OxFAIF is a project that aims to raise the level of impact investing from faith-aligned funds across the world.
About this event
A detailed agenda, will be emailed to you in due course.
The Oxford Faith-Aligned Impact Finance project (OxFAIF), based at the University of Oxford, aims to raise the level of impact investing from faith-aligned funds across the world, . These funds are held and exercised in many different ways- from catholic investment funds, to innovative Islamic sukuks to Jain family office investments and philanthropy.
OxFAIF is holding a global Convening- a virtual three hour event to be held 1pm-4pm GMT MONDAY 22nd NOVEMBER 2021.).
OxFAIF has begun the work of mapping faith-aligned funds around the world, and will be showcasing its initial findings, case studies on innovative work already being undertaken, across religions and geographies, as well as how the field could be helped by further research, executive education and convenings. Panels include discussion on how faiths can work together to use their capital to address climate change, and on innovative uses of faith capital already underway to create impact in the renewable energy and education spaces around the world.
We hope you will be able to join us as OxFAIF showcases its findings and features examples of innovative approaches in the field. More information on the agenda and content over the coming days and weeks. Please do not hesitate to reach out to me with questions.
Globally, various forms of values-aligned impact investing are growing rapidly. Globally, the market for negative ESG investing is estimated at $56 trillion , with ‘core’ impact investing at $480 billion. This new movement to align capital with moral values holds enormous potential to help the world achieve the United Nations Sustainable Development Goals (SDGs) and climate change-related goals, if it is strategically directed and coordinated.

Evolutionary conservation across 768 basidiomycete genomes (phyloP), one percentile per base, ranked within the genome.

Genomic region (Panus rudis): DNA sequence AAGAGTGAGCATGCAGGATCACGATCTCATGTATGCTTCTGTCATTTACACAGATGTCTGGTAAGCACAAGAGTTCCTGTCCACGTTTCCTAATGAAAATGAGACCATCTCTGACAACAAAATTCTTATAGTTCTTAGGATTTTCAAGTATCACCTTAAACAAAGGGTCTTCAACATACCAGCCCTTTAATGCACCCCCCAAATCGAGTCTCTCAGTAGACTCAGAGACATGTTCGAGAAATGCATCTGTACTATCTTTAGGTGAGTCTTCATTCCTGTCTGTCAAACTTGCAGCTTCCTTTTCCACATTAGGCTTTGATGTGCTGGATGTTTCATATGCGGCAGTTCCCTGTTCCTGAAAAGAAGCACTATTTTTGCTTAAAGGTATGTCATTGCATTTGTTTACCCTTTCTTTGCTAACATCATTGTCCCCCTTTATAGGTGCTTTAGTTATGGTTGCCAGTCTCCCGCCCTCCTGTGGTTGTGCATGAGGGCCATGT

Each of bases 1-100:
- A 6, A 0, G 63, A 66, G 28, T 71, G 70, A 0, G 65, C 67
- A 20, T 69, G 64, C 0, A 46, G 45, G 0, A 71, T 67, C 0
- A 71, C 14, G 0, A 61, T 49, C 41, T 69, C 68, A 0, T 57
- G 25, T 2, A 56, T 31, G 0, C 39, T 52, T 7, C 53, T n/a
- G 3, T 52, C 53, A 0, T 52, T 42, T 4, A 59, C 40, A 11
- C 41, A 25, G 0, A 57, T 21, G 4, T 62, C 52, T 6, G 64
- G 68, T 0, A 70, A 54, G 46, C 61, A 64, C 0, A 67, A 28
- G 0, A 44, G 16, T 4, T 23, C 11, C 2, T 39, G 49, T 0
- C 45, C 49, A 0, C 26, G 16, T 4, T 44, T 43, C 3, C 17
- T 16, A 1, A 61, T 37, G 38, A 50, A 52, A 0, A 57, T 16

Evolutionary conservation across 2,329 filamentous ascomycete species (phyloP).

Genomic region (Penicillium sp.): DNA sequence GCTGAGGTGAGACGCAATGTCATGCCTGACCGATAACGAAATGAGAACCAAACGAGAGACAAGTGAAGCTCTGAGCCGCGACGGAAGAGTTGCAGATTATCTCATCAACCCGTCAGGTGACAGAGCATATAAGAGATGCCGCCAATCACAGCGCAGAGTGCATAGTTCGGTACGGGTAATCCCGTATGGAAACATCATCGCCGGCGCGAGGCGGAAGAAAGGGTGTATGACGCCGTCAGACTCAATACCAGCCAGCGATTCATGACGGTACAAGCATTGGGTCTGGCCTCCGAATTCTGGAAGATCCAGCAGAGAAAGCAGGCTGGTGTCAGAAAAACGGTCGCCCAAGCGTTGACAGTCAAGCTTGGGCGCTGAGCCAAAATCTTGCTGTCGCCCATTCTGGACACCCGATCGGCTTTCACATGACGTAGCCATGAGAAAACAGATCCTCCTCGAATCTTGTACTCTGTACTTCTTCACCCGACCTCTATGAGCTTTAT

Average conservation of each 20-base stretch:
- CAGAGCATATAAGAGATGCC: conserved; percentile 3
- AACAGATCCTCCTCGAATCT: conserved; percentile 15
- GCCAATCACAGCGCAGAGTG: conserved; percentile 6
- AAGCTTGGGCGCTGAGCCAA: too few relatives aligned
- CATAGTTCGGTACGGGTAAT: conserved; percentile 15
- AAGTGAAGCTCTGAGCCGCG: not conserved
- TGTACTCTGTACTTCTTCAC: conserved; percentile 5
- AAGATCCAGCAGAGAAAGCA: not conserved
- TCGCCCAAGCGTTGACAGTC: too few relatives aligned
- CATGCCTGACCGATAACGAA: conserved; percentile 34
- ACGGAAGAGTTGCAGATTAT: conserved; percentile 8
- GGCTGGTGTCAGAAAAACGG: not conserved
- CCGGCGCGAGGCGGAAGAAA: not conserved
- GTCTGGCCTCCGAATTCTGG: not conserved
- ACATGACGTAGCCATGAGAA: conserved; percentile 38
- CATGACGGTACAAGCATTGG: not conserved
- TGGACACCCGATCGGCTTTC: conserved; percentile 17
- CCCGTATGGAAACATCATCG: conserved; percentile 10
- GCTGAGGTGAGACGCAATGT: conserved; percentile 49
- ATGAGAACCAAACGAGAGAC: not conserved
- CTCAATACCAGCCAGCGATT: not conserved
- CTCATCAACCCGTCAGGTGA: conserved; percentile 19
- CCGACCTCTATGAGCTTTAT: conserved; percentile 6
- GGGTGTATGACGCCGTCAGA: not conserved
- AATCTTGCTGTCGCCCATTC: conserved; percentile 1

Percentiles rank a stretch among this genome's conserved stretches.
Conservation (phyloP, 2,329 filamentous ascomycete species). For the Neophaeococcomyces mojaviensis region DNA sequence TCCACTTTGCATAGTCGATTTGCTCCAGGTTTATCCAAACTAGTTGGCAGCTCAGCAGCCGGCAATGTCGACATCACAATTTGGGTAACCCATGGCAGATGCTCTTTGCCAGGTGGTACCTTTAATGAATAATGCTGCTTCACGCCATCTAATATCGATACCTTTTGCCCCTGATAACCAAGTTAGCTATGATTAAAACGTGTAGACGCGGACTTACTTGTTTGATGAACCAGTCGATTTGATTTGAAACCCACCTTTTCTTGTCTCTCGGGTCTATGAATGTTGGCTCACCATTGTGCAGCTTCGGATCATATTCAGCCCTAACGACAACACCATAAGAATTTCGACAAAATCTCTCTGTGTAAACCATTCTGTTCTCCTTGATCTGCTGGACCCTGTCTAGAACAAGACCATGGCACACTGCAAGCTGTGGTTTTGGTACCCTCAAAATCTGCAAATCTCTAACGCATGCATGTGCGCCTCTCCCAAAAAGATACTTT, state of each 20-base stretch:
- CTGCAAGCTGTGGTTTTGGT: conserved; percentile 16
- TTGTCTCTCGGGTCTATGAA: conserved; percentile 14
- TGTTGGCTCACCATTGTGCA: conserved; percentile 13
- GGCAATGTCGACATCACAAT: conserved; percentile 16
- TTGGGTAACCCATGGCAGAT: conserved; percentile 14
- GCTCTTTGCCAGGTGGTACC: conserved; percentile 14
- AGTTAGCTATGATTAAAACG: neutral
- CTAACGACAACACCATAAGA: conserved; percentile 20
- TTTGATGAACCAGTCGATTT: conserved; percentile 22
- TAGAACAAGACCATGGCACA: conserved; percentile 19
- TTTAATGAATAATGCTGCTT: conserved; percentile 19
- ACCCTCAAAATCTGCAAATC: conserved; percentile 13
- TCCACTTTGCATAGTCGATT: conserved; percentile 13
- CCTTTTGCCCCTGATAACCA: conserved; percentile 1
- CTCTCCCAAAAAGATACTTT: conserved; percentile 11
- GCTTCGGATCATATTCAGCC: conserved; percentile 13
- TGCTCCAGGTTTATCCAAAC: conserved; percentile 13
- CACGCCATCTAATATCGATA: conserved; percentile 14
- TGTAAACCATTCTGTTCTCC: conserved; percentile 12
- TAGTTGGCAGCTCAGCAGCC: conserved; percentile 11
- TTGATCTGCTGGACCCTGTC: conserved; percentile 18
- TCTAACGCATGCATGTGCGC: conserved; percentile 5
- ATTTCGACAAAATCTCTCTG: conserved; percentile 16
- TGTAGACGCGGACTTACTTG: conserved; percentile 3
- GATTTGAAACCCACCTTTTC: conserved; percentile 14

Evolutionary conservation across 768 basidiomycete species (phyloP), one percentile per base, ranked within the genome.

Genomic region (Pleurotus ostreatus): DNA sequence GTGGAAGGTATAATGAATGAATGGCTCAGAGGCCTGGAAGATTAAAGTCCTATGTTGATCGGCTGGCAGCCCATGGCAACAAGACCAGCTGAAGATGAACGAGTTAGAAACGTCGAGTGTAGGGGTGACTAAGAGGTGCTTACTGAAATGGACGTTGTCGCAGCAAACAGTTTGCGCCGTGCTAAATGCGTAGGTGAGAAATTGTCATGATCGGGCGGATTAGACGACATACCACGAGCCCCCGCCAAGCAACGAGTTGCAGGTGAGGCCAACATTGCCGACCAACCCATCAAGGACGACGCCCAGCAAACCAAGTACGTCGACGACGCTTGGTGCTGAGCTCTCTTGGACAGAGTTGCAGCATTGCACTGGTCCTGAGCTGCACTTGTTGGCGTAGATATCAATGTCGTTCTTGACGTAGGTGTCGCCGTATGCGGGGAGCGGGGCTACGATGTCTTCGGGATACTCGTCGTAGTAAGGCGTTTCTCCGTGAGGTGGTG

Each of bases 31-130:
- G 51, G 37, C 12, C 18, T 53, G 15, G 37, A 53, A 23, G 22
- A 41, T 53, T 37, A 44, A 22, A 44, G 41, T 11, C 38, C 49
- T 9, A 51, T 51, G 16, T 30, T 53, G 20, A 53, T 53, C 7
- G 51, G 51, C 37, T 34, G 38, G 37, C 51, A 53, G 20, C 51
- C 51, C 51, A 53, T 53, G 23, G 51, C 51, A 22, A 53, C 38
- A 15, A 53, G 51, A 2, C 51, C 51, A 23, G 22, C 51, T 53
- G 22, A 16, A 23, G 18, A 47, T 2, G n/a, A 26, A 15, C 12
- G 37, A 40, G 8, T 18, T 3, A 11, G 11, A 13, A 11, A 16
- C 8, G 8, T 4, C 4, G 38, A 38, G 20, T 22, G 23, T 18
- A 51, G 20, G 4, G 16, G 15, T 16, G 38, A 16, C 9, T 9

Within this larger landscape, there are a variety of organizations such as GIIN gathering evidence which suggests that religious investors – whether institutional or faith-inspired – also appear to be increasing their commitment to values-aligned investing. These organizations include academic institutions, for profit and non-profit organizations. However, there is currently limited comprehensive research on the extent and nature of faith-driven investing nor training to help faith-based investors understand how to actually align their investments with their values.
Given that the faith sector collectively may be the fourth largest investor bloc in the world the potential for positive impact is massive, if these investments and related trends can be identified and if religiously and spiritually driven investors can be convened and equipped.